— Jon Soileau, Licensed Professional Counselor in Kansas City, MO

Nearly 10 years of clinical experience using Object Relations Psychotherapy.

— Ross Kellogg, Licensed Marriage & Family Therapist in Los Angeles, CA

Carefully listening to the conflicts and desires hidden within your story, through which we can establish new ways for you to live and thrive.

— David Brown, Licensed Marriage & Family Therapist in San Francisco, CA

By "psychoanalytic therapy," I mean that my work is influenced by Contemporary Relational Psychoanalysis. Unfortunately, psychoanalysis has picked up somewhat of a negative reputation along the way! While I agree that many psychoanalytic concepts feel dated and don't speak to many of us, there are also many valuable ideas that are very helpful. For example, psychoanalysis has great respect for the idea that our past has an impact on our present and on our future, even though we may not remember the exact details. It also gives us tools for thinking about how our minds take in information and how we make use of it.

— Marla Cass, Licensed Marriage & Family Therapist in San Mateo, CA

I am trained in Modern Analysis. I will help you put words to your thoughts, feelings and urges.

— Melissa Barbash, Counselor in Denver, CO

I was introduced to modern psychoanalysis through Naropa University, and have continued to deepen with ongoing studies at The Center for Modern Psychoanalytic Studies in Manhattan, NY.

— Grace Ballard, Sex Therapist

We cannot help but be shaped by our past experiences, and oftentimes, we are unaware of how those effects are showing up in our patterns of behavior and thinking. I focus on connecting dots between past and present experiences to offer you possible answers to questions you may ask yourself such as, "why am I like this?"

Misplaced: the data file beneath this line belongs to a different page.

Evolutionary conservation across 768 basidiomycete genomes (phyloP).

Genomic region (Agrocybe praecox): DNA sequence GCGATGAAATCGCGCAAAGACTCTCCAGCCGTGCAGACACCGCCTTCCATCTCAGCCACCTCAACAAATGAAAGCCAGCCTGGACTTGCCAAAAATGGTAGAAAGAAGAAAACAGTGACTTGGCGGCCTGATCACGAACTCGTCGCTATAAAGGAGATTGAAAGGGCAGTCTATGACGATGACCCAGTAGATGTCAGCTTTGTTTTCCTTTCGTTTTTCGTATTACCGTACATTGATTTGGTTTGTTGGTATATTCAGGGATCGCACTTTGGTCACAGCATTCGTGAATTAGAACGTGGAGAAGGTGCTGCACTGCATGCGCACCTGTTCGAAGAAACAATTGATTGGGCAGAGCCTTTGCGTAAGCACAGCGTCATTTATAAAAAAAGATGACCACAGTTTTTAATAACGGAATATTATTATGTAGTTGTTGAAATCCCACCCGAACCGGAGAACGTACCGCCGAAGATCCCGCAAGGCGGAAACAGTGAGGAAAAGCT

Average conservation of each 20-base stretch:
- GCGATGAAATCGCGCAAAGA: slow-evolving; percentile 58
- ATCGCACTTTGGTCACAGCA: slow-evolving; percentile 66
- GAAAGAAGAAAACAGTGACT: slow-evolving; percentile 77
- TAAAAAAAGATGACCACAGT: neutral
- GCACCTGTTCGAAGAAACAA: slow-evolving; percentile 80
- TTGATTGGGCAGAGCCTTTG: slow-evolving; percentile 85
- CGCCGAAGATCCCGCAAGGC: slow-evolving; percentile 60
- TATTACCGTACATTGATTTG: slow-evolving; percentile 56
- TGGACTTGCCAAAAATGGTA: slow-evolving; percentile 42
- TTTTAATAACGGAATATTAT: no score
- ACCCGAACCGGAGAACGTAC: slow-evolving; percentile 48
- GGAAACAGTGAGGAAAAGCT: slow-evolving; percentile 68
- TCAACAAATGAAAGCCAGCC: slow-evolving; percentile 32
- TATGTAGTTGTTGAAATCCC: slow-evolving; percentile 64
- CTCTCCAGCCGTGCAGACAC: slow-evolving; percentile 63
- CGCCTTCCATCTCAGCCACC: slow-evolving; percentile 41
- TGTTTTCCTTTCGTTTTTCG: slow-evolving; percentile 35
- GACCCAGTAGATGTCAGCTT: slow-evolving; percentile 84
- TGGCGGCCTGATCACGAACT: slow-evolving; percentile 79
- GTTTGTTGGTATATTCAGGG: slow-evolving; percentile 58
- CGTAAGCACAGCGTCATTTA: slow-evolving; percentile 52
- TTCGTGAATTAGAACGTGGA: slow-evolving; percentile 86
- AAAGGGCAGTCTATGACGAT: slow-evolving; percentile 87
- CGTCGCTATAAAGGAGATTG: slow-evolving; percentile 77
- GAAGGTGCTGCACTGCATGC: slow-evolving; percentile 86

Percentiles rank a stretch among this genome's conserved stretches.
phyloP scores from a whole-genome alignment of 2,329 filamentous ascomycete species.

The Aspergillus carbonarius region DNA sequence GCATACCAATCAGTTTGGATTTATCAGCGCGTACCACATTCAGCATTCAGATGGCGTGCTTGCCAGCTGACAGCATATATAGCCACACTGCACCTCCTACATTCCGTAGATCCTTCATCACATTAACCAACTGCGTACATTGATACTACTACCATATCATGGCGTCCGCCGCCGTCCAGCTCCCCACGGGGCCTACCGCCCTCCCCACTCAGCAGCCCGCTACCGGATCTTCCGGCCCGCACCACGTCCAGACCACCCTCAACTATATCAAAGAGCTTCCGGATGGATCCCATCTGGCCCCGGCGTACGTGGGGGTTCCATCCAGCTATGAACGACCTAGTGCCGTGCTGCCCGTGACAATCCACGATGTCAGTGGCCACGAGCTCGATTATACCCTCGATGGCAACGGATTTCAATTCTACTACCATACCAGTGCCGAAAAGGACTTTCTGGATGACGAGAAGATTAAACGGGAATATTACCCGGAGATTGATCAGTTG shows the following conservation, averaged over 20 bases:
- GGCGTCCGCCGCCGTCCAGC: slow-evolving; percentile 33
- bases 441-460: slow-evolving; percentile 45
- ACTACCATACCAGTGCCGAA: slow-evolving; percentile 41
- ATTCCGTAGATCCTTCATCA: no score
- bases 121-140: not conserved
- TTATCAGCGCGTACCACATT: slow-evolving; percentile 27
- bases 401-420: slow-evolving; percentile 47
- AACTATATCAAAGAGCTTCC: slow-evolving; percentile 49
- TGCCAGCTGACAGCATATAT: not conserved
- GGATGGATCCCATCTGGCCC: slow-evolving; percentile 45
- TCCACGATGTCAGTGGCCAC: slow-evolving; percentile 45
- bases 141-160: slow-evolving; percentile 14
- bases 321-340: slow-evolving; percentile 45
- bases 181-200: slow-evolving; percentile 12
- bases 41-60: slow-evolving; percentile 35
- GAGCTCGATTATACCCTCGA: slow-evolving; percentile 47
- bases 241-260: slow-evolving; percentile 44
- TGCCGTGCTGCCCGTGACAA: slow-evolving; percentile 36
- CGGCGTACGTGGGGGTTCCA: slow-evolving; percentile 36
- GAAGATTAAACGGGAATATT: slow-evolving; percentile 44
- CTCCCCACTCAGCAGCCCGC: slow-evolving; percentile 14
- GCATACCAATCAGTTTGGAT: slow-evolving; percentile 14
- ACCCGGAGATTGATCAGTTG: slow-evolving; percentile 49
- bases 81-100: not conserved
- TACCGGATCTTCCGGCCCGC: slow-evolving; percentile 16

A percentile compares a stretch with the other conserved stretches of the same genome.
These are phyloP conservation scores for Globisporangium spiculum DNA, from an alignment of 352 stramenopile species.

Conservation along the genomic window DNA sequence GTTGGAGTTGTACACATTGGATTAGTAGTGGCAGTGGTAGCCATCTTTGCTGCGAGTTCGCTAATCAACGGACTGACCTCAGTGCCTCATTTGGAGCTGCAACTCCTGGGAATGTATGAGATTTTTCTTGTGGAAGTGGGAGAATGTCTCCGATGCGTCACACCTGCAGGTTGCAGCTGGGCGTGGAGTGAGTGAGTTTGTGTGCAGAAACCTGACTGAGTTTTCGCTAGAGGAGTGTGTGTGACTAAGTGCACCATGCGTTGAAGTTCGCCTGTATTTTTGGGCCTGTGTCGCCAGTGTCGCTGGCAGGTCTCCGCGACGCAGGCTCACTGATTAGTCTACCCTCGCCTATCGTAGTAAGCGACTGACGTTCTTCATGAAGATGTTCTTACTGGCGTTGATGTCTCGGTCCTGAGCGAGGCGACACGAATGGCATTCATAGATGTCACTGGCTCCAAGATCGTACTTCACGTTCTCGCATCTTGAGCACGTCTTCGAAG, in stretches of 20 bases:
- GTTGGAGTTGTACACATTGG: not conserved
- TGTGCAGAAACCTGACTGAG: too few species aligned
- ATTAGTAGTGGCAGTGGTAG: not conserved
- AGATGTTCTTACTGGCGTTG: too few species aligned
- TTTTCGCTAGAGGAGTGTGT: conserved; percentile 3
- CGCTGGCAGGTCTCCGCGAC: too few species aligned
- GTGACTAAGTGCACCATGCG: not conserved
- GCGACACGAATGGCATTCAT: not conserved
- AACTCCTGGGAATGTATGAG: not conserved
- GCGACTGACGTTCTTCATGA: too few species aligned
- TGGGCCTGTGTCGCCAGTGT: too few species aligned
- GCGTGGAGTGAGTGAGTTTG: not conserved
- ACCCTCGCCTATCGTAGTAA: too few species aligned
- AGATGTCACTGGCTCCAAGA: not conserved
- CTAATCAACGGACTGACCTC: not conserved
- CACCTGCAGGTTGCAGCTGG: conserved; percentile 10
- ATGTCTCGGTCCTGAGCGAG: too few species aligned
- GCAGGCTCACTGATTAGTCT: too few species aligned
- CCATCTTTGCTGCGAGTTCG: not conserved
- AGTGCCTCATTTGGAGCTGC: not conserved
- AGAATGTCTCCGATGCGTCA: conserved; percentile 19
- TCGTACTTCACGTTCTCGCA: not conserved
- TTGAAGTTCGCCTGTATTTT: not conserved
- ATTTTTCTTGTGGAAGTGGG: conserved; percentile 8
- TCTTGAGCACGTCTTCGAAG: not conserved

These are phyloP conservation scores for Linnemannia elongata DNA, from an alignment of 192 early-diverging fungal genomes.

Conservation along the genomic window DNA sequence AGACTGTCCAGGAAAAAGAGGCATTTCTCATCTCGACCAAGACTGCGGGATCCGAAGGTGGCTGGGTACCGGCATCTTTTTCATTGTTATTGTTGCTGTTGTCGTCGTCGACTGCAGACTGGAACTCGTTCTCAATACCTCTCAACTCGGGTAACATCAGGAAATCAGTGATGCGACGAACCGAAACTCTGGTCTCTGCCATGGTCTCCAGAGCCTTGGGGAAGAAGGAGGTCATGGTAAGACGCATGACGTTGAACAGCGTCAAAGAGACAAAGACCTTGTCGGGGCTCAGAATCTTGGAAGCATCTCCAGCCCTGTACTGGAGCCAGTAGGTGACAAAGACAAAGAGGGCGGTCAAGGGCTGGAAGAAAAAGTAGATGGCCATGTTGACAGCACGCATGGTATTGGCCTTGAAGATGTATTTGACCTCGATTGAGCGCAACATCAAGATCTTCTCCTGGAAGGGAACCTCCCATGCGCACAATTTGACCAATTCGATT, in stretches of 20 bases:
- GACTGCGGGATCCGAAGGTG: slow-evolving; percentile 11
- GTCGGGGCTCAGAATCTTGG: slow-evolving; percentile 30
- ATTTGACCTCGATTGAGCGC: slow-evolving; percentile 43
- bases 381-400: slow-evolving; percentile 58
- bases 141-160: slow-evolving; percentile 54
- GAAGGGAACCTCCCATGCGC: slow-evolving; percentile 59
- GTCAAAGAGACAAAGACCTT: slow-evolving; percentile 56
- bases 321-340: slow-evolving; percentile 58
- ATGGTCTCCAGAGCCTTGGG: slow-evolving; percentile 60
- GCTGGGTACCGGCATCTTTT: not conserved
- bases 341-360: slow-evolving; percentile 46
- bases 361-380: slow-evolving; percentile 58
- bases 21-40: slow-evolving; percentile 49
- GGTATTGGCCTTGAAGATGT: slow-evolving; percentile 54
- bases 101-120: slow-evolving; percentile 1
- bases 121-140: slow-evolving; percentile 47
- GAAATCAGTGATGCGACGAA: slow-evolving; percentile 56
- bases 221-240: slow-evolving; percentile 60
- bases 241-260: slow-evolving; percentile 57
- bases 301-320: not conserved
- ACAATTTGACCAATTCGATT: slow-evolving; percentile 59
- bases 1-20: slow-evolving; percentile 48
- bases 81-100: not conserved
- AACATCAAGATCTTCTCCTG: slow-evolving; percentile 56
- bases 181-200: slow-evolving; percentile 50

— Katharyn Engers, Licensed Marriage & Family Therapist in Spokane, WA

We approach therapy through a contemporary psychoanalytic lens to understand what is being communicated through one's behaviors and understand how past experiences are influencing current relationships. As we form our relationships we have found that individuals develop deeper insight, aiding with a deeper understanding of themselves, and experiencing more lasting and sustainable relief.

— Soileau Partners Psychotherapy, Psychotherapist in Kansas City, MO

I am a 4th year candidate in a psychoanalytic training program.

— Kathryn Moreno, Art Therapist in New York, NY

I completed training in psychoanalysis at the Psychoanalytic Psychotherapy Study Center of New York in 2001. My training was eclectic and I have a contemporary relational approach.

— Jonathan Lebolt, PhD, Psychotherapist in Bethesda, MD

I am training in Lacanian and anthropologically oriented psychoanalytic method, which sees individual problems as emblematic of shifting forms of human subjectivity. For you this mean that we will work to understand your suffering in the context of your personal and social histories, in terms of trends in ways we make sense of economy, racism, mental health, etcetera.

— Marisa Berwald, Licensed Clinical Social Worker in Brooklyn, NY